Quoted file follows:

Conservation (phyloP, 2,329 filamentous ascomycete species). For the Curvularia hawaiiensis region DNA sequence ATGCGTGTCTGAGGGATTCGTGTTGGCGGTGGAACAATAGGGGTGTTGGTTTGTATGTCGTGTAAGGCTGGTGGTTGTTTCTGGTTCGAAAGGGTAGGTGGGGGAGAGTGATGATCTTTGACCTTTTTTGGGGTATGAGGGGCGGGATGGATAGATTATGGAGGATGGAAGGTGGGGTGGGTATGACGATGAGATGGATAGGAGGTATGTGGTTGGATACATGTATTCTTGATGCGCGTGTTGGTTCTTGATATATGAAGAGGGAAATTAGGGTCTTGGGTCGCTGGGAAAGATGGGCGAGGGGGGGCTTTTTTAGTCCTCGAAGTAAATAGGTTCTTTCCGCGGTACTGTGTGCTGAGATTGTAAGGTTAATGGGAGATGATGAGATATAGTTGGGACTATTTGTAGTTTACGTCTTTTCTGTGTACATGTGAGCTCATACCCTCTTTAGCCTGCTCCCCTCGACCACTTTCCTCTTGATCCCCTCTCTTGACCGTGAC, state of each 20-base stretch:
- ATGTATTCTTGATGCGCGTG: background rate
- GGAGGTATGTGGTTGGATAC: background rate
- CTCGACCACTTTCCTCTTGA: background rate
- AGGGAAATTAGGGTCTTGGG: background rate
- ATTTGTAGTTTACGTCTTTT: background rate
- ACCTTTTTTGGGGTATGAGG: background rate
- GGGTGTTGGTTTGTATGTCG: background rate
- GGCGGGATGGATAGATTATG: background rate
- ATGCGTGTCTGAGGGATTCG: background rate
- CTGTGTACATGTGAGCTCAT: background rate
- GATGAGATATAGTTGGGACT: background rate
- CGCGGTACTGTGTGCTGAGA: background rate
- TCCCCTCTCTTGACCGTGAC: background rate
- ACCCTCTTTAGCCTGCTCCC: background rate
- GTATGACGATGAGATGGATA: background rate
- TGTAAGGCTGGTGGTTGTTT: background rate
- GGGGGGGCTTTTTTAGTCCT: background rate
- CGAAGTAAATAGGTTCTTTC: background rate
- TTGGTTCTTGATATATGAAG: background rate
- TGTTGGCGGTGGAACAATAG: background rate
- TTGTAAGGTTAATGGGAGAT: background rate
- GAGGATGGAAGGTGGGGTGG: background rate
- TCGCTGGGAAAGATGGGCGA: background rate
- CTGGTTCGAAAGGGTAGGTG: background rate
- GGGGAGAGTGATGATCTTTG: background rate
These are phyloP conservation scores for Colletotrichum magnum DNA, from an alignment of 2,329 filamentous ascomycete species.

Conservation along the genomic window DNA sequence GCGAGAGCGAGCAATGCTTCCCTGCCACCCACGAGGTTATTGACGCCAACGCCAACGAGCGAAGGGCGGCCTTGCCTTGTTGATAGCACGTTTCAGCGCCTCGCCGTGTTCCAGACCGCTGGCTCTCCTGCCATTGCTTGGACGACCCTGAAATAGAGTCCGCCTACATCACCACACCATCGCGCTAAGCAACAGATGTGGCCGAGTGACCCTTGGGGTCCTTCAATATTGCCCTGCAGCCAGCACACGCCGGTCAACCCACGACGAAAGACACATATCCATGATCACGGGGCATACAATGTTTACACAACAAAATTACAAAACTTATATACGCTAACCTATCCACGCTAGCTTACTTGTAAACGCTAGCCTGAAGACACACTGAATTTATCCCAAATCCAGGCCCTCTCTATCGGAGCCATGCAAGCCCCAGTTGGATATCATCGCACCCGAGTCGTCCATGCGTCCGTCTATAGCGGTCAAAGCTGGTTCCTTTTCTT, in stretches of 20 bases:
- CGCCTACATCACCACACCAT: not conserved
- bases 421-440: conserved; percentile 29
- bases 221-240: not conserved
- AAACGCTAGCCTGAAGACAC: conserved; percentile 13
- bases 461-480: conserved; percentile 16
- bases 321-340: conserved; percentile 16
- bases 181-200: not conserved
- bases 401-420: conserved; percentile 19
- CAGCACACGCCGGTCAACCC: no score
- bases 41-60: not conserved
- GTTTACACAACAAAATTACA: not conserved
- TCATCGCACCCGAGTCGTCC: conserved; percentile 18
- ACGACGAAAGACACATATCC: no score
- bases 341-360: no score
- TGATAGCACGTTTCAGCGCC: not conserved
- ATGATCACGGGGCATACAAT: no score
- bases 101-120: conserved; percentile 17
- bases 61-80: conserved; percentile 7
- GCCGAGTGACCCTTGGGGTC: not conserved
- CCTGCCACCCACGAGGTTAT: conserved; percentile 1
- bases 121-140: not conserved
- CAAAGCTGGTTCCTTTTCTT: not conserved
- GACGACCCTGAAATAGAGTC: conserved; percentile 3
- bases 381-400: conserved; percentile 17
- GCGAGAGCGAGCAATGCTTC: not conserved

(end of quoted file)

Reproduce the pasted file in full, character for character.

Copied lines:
Conservation (phyloP, 2,329 filamentous ascomycete species). For the Curvularia hawaiiensis region DNA sequence ATGCGTGTCTGAGGGATTCGTGTTGGCGGTGGAACAATAGGGGTGTTGGTTTGTATGTCGTGTAAGGCTGGTGGTTGTTTCTGGTTCGAAAGGGTAGGTGGGGGAGAGTGATGATCTTTGACCTTTTTTGGGGTATGAGGGGCGGGATGGATAGATTATGGAGGATGGAAGGTGGGGTGGGTATGACGATGAGATGGATAGGAGGTATGTGGTTGGATACATGTATTCTTGATGCGCGTGTTGGTTCTTGATATATGAAGAGGGAAATTAGGGTCTTGGGTCGCTGGGAAAGATGGGCGAGGGGGGGCTTTTTTAGTCCTCGAAGTAAATAGGTTCTTTCCGCGGTACTGTGTGCTGAGATTGTAAGGTTAATGGGAGATGATGAGATATAGTTGGGACTATTTGTAGTTTACGTCTTTTCTGTGTACATGTGAGCTCATACCCTCTTTAGCCTGCTCCCCTCGACCACTTTCCTCTTGATCCCCTCTCTTGACCGTGAC, state of each 20-base stretch:
- ATGTATTCTTGATGCGCGTG: background rate
- GGAGGTATGTGGTTGGATAC: background rate
- CTCGACCACTTTCCTCTTGA: background rate
- AGGGAAATTAGGGTCTTGGG: background rate
- ATTTGTAGTTTACGTCTTTT: background rate
- ACCTTTTTTGGGGTATGAGG: background rate
- GGGTGTTGGTTTGTATGTCG: background rate
- GGCGGGATGGATAGATTATG: background rate
- ATGCGTGTCTGAGGGATTCG: background rate
- CTGTGTACATGTGAGCTCAT: background rate
- GATGAGATATAGTTGGGACT: background rate
- CGCGGTACTGTGTGCTGAGA: background rate
- TCCCCTCTCTTGACCGTGAC: background rate
- ACCCTCTTTAGCCTGCTCCC: background rate
- GTATGACGATGAGATGGATA: background rate
- TGTAAGGCTGGTGGTTGTTT: background rate
- GGGGGGGCTTTTTTAGTCCT: background rate
- CGAAGTAAATAGGTTCTTTC: background rate
- TTGGTTCTTGATATATGAAG: background rate
- TGTTGGCGGTGGAACAATAG: background rate
- TTGTAAGGTTAATGGGAGAT: background rate
- GAGGATGGAAGGTGGGGTGG: background rate
- TCGCTGGGAAAGATGGGCGA: background rate
- CTGGTTCGAAAGGGTAGGTG: background rate
- GGGGAGAGTGATGATCTTTG: background rate
These are phyloP conservation scores for Colletotrichum magnum DNA, from an alignment of 2,329 filamentous ascomycete species.

Conservation along the genomic window DNA sequence GCGAGAGCGAGCAATGCTTCCCTGCCACCCACGAGGTTATTGACGCCAACGCCAACGAGCGAAGGGCGGCCTTGCCTTGTTGATAGCACGTTTCAGCGCCTCGCCGTGTTCCAGACCGCTGGCTCTCCTGCCATTGCTTGGACGACCCTGAAATAGAGTCCGCCTACATCACCACACCATCGCGCTAAGCAACAGATGTGGCCGAGTGACCCTTGGGGTCCTTCAATATTGCCCTGCAGCCAGCACACGCCGGTCAACCCACGACGAAAGACACATATCCATGATCACGGGGCATACAATGTTTACACAACAAAATTACAAAACTTATATACGCTAACCTATCCACGCTAGCTTACTTGTAAACGCTAGCCTGAAGACACACTGAATTTATCCCAAATCCAGGCCCTCTCTATCGGAGCCATGCAAGCCCCAGTTGGATATCATCGCACCCGAGTCGTCCATGCGTCCGTCTATAGCGGTCAAAGCTGGTTCCTTTTCTT, in stretches of 20 bases:
- CGCCTACATCACCACACCAT: not conserved
- bases 421-440: conserved; percentile 29
- bases 221-240: not conserved
- AAACGCTAGCCTGAAGACAC: conserved; percentile 13
- bases 461-480: conserved; percentile 16
- bases 321-340: conserved; percentile 16
- bases 181-200: not conserved
- bases 401-420: conserved; percentile 19
- CAGCACACGCCGGTCAACCC: no score
- bases 41-60: not conserved
- GTTTACACAACAAAATTACA: not conserved
- TCATCGCACCCGAGTCGTCC: conserved; percentile 18
- ACGACGAAAGACACATATCC: no score
- bases 341-360: no score
- TGATAGCACGTTTCAGCGCC: not conserved
- ATGATCACGGGGCATACAAT: no score
- bases 101-120: conserved; percentile 17
- bases 61-80: conserved; percentile 7
- GCCGAGTGACCCTTGGGGTC: not conserved
- CCTGCCACCCACGAGGTTAT: conserved; percentile 1
- bases 121-140: not conserved
- CAAAGCTGGTTCCTTTTCTT: not conserved
- GACGACCCTGAAATAGAGTC: conserved; percentile 3
- bases 381-400: conserved; percentile 17
- GCGAGAGCGAGCAATGCTTC: not conserved